Late Versus Early Testing of HIV--16 Sites, United States, 2000-2003, Centers for Disease Control and Prevention, 52 MMWR 581 (2003)

Research and Journal Articles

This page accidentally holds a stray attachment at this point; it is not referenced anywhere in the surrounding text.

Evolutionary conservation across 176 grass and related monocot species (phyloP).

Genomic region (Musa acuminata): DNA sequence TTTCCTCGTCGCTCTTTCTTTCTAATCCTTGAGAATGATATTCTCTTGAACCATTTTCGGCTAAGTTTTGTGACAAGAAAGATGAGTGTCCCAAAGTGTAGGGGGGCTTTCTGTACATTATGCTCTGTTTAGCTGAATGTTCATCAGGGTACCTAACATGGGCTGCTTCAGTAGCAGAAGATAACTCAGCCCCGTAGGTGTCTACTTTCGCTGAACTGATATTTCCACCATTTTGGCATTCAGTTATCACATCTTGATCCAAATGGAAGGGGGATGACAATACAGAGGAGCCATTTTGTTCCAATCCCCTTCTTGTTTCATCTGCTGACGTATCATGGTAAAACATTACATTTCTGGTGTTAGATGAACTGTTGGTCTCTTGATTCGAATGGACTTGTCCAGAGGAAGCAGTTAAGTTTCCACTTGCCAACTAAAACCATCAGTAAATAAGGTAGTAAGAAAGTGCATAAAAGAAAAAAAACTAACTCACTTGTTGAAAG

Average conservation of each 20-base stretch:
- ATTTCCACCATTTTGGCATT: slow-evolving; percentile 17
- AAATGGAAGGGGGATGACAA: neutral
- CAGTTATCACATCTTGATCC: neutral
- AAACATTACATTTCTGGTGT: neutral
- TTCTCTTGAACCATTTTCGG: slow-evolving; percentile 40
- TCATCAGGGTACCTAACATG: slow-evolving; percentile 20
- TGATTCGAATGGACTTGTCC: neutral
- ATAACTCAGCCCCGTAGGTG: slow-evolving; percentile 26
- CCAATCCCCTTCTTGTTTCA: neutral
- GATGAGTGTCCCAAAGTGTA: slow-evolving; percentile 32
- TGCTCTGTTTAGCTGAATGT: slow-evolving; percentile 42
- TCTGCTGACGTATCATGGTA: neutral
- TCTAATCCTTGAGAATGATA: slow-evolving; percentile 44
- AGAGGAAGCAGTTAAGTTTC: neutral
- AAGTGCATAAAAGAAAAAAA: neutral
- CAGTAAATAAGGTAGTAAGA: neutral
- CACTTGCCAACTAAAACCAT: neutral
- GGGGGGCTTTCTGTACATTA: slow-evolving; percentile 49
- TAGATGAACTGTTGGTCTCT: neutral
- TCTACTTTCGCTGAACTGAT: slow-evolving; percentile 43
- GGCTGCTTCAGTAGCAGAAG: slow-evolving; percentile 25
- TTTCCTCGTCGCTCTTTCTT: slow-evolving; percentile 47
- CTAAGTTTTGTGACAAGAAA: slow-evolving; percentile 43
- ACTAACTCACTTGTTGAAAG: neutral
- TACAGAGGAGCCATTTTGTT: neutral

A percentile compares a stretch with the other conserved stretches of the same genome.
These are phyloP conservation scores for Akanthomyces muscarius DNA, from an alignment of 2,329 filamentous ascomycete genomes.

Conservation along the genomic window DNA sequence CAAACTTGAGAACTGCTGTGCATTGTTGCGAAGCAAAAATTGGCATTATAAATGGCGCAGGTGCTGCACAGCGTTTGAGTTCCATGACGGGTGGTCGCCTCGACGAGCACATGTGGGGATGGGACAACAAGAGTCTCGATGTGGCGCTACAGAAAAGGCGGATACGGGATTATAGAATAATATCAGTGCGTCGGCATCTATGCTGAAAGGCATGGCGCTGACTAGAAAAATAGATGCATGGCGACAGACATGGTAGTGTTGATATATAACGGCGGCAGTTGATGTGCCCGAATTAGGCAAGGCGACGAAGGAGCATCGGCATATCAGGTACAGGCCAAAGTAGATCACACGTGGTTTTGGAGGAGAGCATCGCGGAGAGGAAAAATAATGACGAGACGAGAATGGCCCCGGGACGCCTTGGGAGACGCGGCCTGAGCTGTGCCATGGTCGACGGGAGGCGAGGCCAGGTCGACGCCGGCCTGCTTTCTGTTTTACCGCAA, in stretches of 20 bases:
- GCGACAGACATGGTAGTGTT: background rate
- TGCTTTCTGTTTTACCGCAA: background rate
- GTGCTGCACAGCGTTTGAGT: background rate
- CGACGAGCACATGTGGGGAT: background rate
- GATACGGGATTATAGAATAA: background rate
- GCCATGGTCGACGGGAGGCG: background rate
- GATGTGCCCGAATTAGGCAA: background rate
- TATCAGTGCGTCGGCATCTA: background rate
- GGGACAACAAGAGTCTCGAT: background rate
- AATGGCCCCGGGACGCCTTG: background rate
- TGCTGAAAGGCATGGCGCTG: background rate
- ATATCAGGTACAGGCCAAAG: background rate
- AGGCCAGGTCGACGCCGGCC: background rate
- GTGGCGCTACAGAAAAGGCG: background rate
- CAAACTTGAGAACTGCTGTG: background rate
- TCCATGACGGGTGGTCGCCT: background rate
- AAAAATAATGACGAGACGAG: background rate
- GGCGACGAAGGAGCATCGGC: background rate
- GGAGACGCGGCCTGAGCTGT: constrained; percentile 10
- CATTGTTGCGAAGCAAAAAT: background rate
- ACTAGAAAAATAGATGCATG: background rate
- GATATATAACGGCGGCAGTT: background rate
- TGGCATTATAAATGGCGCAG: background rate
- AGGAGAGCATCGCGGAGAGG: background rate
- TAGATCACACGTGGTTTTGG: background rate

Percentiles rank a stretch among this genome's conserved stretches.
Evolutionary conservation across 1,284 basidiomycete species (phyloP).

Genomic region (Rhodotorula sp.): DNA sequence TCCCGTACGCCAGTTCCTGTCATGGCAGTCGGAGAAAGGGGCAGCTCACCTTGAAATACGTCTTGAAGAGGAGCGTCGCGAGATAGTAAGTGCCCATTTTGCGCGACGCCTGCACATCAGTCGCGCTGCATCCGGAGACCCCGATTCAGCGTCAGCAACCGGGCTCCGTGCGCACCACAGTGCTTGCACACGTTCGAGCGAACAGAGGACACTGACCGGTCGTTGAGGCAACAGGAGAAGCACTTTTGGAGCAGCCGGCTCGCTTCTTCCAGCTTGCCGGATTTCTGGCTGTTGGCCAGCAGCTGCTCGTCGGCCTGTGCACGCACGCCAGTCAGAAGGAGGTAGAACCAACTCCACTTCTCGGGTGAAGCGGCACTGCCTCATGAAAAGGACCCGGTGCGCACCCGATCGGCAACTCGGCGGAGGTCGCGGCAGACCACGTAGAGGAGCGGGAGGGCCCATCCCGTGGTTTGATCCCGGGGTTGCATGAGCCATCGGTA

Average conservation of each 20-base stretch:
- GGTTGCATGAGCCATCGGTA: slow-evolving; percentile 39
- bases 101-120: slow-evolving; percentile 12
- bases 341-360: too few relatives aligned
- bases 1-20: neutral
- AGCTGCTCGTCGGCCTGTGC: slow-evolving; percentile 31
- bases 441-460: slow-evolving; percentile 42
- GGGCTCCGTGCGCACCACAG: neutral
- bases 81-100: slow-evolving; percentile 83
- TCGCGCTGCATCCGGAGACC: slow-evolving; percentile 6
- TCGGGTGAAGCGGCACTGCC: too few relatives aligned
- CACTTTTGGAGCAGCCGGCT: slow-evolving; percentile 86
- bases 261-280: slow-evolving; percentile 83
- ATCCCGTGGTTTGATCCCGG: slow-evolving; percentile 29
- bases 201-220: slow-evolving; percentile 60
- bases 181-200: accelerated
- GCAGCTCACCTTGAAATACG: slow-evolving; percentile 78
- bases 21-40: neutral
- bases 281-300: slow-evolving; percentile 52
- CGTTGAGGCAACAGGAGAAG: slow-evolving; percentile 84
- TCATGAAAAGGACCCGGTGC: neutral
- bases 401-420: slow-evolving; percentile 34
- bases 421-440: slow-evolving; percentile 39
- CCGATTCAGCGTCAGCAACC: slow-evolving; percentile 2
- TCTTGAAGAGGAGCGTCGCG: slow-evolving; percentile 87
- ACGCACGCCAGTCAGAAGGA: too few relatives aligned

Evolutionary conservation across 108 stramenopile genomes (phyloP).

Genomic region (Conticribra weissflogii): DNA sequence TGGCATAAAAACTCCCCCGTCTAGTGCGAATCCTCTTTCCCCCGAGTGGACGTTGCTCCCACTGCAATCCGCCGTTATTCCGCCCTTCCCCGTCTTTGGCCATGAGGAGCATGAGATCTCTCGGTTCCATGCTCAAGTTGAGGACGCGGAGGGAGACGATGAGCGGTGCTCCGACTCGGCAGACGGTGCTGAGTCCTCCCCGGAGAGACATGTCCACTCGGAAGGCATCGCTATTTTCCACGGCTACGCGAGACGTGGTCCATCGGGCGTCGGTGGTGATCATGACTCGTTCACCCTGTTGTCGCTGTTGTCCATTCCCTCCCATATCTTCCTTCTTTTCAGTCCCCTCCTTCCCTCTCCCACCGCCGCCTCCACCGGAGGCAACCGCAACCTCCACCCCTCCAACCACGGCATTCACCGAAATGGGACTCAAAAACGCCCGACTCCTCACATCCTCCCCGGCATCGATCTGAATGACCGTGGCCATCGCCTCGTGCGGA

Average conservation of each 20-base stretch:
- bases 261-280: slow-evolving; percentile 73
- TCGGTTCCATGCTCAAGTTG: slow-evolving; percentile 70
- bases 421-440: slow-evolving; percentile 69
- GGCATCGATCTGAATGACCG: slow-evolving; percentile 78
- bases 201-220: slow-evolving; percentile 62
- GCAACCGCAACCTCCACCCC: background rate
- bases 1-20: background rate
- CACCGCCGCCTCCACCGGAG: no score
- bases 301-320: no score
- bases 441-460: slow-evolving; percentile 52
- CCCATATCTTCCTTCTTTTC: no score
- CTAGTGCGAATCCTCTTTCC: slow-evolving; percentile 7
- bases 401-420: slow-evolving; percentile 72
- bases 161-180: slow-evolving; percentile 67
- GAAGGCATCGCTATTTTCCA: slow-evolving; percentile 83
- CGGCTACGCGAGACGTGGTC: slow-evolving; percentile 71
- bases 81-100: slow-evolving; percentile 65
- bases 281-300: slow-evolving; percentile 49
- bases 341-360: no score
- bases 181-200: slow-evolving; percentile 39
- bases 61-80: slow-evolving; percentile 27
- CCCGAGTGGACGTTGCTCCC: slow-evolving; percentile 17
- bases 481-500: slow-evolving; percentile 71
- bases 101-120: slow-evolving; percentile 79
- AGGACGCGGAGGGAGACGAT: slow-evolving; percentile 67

This study compared individuals who tested positive for HIV early in the course of the disease with those who tested later in the course of the disease, and found that later testers were significantly more likely to be younger, to be black or Hispanic, to have been exposed to HIV through heterosexual contact, to have high school or less education, or to have tested negative for HIV previously. Early testing is important because it provides increased opportunities for treatment and prevention, with those who test late in the course of the infection being less able to benefit fully from antiretroviral therapy and prophylaxis to prevent opportunistic infections. The findings underscore the lack of access to quality care and support that marginalized groups, including racial minorities and youth, face. Moreover, its findings that late testers were more likely to have received a previous negative test and that "persons who tested negative might have assumed they were safe and therefore did not retest for a long time" underscores the need for effective counseling on HIV testing and prevention for those who test negative.